Over vacation I began reading a chapter of The Book of Acts each day. I only started later in vacation and I wasn’t very consistent. So I thought what I might do in order to have some measure of accountability is post a brief reflection on a chapter from Acts each day. The plan is to offer a thought on something in the passage that stuck out to me or that I found particularly interesting, not to provide a long or deep analysis of the entire chapter. Of course, it’s possible I may miss a day here or there; but I hope not.
The Book of Acts is a narrative that follows the birth of the church immediately after the crucifixion, resurrection, and ascension of the Lord Jesus, and its spread of the gospel throughout the Roman Empire.
I encourage you to read along with me. Here’s a link to the passage.
“You will be my witnesses“
I can’t even imagine it. Those first disciples must have had their entire world turned upside down and inside out when they encountered the resurrected Jesus. Whatever grasp they thought they had of reality, experiencing their once crucified and now recently risen Rabbi no doubt undid it. Death was undone. The curse imposed on Adam, Eve, and the rest of the human race reversed. Jesus was alive–and not only was he alive, he was permanently alive. He was both the same Jesus but utterly transformed. There was continuity and discontinuity between the pre-resurrection and post-resurrection Jesus.
Like I said, who could imagine seeing a deceased beloved family member or friend alive again? Imagine turning a corner and seeing the person. Imagine hearing their familiar voice. What would that do to your reality, to your understanding of the world, to how you would live from that moment onward?
Initially, of course, the disciples didn’t believe it. When the women ran from the empty tomb to tell the others what they had seen, most of Jesus’ followers thought they were seeing things.
But then they met the risen Jesus for themselves. The same Jesus who had discipled them for three or so years. The same Jesus who taught with authority, challenged established religious and political leaders, healed the sick, and cast out evil spirits. The same Jesus who assumed divine prerogative by forgiving people and doing God’s work on the Sabbath. The same Jesus who claimed he was the Messiah, the Son of God come in human flesh. This Jesus, who had been crucified by the authorities, was now alive and well, confirming that everything he said was true–that he was who he had claimed to be. By raising him from the grave, God was essentially giving his ultimate stamp of approval to everything Jesus said and did.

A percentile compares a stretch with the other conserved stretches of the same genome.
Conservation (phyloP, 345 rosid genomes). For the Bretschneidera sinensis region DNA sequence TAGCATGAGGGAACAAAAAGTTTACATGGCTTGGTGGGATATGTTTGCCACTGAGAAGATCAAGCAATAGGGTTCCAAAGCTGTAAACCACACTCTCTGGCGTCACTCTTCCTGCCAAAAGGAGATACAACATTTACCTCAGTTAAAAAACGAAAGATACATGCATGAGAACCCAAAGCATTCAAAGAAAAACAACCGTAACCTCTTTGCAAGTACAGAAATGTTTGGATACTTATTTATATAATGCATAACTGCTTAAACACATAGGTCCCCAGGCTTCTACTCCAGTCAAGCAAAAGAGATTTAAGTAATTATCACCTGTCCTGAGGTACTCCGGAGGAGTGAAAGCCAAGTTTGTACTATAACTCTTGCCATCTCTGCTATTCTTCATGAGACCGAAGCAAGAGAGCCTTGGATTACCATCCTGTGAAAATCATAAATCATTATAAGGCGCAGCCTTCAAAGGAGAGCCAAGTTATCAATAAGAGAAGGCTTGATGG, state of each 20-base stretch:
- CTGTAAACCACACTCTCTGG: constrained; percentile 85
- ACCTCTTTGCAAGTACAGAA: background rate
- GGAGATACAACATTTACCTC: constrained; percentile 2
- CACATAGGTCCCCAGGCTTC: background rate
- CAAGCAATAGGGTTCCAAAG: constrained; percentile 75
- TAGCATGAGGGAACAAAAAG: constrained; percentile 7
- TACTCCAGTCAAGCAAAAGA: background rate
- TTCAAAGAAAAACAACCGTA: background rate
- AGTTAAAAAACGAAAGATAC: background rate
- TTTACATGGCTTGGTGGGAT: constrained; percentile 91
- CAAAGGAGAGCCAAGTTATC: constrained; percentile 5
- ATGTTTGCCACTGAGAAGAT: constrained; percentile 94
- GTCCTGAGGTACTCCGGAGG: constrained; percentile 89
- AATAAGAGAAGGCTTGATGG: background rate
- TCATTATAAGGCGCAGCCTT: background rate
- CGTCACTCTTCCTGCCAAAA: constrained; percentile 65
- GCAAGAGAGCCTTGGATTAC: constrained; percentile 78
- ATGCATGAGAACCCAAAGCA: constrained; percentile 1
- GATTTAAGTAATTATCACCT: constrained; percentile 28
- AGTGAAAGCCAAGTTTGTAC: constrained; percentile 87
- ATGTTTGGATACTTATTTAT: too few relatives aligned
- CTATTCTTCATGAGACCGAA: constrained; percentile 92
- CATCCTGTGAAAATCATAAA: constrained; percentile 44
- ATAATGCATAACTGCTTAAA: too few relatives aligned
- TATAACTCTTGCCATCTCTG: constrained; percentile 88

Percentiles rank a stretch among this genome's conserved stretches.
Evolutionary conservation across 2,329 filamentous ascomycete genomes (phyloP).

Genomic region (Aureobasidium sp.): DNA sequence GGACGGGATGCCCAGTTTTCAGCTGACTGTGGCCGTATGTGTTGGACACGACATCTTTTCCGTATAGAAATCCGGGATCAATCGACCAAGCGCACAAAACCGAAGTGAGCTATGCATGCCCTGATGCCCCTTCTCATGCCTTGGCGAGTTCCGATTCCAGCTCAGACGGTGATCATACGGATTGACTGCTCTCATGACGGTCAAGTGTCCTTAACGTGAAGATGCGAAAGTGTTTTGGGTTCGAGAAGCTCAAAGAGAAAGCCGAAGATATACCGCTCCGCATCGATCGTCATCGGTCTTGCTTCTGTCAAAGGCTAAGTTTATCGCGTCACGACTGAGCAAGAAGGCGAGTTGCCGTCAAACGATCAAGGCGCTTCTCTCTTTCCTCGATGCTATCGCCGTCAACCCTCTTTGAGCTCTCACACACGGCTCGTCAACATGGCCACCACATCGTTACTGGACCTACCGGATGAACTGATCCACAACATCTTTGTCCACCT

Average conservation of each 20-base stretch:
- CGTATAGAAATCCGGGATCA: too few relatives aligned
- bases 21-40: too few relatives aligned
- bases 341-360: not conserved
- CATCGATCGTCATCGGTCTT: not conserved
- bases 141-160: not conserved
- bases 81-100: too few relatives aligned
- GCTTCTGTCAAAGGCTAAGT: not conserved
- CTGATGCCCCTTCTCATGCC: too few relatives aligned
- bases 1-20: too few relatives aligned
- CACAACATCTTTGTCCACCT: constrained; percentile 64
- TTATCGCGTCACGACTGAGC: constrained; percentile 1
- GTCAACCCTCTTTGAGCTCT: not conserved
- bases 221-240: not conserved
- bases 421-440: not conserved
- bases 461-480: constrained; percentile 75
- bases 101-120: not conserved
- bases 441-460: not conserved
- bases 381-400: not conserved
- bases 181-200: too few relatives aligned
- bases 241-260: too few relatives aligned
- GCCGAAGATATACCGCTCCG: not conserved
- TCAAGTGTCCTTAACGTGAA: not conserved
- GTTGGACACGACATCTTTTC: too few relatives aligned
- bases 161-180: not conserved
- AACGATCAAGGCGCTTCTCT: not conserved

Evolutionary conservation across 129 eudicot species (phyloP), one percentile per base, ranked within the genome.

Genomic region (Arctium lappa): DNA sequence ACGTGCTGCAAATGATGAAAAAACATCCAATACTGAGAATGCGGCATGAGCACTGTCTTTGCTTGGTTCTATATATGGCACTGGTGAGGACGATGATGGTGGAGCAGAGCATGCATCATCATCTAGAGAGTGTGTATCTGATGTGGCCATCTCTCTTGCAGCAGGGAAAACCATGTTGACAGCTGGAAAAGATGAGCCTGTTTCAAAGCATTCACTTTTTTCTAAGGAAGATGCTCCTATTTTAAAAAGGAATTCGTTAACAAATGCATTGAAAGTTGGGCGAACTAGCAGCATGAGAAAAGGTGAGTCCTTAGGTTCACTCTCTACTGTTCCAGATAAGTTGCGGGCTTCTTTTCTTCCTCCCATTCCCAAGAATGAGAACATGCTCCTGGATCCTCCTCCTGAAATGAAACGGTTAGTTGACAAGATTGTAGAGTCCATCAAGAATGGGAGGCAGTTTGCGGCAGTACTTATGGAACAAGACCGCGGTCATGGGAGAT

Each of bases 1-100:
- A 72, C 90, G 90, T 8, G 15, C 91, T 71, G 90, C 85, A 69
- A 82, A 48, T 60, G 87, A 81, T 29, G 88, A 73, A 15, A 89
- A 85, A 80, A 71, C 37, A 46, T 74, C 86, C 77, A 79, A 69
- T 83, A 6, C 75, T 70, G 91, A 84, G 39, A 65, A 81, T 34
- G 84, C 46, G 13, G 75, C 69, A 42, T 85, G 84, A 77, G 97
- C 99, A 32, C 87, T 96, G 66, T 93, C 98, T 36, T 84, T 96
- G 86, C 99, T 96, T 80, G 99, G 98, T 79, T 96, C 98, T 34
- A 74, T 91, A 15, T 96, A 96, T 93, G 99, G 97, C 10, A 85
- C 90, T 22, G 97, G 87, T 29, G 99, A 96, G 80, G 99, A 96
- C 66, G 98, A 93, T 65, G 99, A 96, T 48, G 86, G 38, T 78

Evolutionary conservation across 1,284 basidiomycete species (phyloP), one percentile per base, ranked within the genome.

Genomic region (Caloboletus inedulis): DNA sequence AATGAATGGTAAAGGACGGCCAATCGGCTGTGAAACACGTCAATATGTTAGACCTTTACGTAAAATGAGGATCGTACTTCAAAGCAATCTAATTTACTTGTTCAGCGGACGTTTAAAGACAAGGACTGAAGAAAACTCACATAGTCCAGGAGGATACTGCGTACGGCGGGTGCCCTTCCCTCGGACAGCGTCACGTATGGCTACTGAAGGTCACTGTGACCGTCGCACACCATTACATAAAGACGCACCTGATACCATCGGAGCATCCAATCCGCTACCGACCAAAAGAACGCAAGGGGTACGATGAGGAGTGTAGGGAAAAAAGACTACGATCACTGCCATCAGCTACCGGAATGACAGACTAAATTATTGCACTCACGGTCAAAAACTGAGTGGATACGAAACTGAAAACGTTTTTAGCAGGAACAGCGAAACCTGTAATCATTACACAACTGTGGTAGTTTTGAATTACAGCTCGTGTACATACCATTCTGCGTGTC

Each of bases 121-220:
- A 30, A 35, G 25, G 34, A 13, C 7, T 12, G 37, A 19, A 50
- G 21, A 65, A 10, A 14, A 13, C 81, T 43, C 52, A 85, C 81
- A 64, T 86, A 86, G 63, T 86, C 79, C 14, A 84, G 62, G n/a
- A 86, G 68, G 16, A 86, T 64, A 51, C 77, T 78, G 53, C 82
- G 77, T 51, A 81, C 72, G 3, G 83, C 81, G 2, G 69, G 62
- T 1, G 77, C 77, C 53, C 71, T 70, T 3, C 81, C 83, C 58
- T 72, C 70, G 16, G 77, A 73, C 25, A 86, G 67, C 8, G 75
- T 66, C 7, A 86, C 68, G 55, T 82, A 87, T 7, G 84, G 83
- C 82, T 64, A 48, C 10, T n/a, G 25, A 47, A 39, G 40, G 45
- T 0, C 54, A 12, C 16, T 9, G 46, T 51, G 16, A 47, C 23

And so, witnesses. That’s what Jesus said his followers would be. They would proclaim and share this new inside out and upside down reality with people around them. They would tell people about Jesus. And how could they not? Because this wasn’t about sharing an opinion. It wasn’t about debating a heated and timely topic in the news.
This was about letting other people know that the way they understood life, their lives, needed a profound transformation. Things don’t work they way they believed things to work. This Rabbi from a backwater town in an uninteresting part of the Roman Empire, who was executed for causing a ruckus with those in charge, was no longer dead.
And when that hits you–really hits you–it ought to radically change your entire life from top to bottom.
When it hits us, we ought to become witnesses to this reality.
It ought to be news you share with your neighbours, news that you shout from the rooftops.
Because, it is, after all, good news. Not only good news, but the very best news of all. Jesus is alive and that changes everything.